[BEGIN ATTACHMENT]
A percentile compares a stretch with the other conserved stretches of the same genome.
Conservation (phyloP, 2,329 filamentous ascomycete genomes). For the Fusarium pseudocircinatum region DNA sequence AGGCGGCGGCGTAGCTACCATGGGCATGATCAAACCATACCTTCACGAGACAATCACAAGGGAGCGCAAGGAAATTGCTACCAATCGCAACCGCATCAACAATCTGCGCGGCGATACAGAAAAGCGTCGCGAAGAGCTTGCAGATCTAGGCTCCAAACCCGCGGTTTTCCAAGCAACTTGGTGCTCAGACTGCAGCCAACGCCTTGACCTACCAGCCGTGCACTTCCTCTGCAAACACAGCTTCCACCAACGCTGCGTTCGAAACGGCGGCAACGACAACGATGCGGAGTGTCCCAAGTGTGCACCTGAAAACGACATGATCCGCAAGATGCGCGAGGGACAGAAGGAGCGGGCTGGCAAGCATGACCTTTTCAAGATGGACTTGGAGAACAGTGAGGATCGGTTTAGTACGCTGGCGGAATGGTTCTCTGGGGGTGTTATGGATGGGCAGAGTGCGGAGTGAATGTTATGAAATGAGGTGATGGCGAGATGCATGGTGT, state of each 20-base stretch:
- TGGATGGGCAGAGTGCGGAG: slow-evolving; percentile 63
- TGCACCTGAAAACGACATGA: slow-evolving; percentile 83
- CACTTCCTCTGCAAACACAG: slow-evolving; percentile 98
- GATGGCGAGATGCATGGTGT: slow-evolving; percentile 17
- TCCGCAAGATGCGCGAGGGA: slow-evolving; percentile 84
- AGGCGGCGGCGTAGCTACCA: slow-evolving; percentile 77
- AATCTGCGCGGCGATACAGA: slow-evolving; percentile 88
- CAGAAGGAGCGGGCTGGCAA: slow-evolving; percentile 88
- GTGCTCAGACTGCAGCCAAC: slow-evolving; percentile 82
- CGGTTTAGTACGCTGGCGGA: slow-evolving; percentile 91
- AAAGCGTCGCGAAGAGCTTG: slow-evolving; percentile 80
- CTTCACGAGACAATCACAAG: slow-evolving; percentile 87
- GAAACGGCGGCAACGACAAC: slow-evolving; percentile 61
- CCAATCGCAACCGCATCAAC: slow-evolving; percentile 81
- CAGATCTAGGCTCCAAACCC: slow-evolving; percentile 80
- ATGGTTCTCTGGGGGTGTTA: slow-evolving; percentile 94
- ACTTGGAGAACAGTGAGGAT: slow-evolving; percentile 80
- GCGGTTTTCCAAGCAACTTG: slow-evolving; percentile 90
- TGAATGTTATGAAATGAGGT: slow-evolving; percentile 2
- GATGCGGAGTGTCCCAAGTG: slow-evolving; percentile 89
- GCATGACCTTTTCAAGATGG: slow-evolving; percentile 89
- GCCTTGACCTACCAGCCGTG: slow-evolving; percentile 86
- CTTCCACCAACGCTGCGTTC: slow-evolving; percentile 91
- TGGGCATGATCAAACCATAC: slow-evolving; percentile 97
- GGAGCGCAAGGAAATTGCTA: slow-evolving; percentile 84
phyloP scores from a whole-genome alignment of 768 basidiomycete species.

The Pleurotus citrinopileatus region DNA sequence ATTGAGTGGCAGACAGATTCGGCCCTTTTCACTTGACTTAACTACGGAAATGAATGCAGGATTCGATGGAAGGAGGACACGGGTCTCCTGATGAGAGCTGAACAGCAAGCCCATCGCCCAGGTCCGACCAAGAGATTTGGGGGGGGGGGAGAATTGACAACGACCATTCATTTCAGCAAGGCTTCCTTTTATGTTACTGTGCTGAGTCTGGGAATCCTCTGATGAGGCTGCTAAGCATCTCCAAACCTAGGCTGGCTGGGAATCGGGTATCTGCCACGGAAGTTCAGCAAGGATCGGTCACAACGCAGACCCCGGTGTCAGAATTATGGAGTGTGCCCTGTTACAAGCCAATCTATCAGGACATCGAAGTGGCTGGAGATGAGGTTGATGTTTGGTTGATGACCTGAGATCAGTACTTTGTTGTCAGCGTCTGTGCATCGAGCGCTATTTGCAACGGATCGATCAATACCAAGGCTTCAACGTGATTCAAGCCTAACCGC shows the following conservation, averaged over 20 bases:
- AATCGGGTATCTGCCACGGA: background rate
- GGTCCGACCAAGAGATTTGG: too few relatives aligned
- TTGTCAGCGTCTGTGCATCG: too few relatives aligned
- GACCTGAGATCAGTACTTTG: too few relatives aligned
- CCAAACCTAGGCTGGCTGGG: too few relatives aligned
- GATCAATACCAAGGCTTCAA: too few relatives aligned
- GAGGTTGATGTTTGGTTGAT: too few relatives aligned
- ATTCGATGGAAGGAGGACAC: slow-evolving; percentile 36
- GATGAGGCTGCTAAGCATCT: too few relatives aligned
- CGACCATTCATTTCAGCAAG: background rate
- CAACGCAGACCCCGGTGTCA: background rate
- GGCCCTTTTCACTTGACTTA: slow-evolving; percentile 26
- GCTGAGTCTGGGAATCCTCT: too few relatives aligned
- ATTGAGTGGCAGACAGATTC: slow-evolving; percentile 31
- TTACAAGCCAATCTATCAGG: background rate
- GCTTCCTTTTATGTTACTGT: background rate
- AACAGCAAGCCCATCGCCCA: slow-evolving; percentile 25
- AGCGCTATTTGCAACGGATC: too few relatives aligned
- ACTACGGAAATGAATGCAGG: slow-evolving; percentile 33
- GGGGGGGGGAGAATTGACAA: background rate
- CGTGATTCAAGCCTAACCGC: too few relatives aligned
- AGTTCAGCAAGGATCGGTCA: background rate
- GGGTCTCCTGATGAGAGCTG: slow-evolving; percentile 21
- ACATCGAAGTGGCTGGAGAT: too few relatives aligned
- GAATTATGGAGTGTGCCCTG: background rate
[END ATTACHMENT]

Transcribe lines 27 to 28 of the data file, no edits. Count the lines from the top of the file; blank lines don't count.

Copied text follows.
- GGAGCGCAAGGAAATTGCTA: slow-evolving; percentile 84
phyloP scores from a whole-genome alignment of 768 basidiomycete species.